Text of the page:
I’ve mentioned this before, but right now it seems worth saying again: Everybody needs to get to the mountains once in a while just to leave all the noise behind.
You know. The bills, the future, the crick in your neck. Foreign affairs, domestic politics. This guy.
Traffic, the sad state of your lawn, that damn cold sore that’s coming up.
The stock market, the piston rings in your car, your son’s future.
Lack of sleep, thinning hair, that list of things that you keep putting off.
Grocery shopping, pills, picking up, vacuuming, caulking. Sitting in a damn chair staring at a computer for 10 hours a day. Deciding on dinner, watching too much TV, keeping track of what you’re supposed to keep track of, all the time. All the time.
Deadlines. Always deadlines.
I took the picture on the top of this post in May, in Northern California somewhere, near the start of our trip through Big Sur. It wasn’t a particularly memorable stop. We pulled off to look. An old VW van was next to us with a bunch of hippies living in it. Some Asian tourists swooped in, too. (I know. How cliché, eh?)
But when we turned our backs, everything quieted down. We could hear the wind through the grass. The morning was cool. The sky was clear and clean.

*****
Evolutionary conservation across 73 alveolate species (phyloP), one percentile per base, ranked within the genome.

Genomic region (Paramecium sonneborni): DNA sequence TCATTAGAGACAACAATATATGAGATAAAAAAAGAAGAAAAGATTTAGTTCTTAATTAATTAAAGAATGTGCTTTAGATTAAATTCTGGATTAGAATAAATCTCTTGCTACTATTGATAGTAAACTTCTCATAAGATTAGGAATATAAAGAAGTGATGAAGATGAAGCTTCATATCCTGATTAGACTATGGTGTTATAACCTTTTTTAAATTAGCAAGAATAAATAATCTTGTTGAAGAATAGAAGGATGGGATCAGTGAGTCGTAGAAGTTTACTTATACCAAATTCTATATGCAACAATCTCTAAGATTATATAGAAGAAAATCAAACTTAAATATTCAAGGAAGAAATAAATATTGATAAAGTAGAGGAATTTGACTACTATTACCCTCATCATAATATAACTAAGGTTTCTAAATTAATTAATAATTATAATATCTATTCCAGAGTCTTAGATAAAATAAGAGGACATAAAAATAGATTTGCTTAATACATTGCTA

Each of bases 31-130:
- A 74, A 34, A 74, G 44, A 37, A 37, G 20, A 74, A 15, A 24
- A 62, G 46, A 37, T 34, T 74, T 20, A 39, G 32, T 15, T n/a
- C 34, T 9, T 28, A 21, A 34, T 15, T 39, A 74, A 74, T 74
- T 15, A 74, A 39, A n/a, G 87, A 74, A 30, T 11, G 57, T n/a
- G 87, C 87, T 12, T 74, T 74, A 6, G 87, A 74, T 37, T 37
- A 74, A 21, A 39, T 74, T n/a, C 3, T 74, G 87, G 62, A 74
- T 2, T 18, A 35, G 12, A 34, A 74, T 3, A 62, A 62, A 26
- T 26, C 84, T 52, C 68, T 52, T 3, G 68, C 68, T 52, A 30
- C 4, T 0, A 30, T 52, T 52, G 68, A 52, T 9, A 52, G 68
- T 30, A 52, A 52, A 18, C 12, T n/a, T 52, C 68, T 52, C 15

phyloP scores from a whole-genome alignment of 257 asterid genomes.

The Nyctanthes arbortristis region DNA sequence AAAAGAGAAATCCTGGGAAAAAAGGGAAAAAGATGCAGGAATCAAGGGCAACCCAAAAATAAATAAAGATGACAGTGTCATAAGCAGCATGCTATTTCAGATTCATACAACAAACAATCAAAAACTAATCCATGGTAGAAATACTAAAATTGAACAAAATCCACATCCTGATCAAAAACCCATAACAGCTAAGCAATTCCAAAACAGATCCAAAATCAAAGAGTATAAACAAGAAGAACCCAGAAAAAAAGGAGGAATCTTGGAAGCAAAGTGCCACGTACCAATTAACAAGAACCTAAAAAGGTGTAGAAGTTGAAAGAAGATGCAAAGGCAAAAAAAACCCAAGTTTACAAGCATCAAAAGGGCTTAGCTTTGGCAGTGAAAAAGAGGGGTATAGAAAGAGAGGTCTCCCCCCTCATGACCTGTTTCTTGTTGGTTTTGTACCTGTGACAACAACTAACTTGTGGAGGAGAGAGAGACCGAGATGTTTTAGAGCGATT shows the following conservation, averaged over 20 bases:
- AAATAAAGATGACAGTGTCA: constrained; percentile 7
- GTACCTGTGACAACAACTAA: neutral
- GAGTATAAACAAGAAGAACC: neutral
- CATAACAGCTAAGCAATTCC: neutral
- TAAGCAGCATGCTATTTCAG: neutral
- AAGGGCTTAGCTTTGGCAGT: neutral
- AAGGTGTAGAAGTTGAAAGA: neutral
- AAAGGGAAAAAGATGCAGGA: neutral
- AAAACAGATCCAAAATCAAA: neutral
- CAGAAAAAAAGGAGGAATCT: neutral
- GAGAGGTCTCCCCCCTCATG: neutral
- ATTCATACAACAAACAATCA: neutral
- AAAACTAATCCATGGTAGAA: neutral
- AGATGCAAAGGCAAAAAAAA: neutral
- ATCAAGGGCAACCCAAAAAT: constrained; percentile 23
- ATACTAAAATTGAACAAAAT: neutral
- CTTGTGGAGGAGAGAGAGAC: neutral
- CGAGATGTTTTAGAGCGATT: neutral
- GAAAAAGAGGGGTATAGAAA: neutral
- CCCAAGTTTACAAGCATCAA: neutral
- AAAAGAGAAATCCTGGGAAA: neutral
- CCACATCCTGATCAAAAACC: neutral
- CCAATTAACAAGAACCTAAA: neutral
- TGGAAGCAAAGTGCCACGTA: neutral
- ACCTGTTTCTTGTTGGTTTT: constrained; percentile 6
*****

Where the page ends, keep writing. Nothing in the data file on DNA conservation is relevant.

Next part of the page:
We posed for a few shots like this, and a laughing selfie or three. We were there maybe 10-15 minutes. Then we climbed into the car for our trip.
I look back on scenes like this sometimes and wonder how we all live in the roiling noise we do. In air-conditioned houses on little cul de sacs with dogs pooping on mowed lawns. With non-stop Internet connectivity, 1,000 channels on our big flat screens and more types of coffee than I think are really possible.
We live in packs, I guess, like we’re supposed to do. Packs that support us and keep us safe. But we long, every once in a while, for clean air and a place to run. A place to breathe. A place to simply appreciate that which we had no hand in.
I don’t know how we do it. I do know that getting away to the mountains every now and then makes it easier.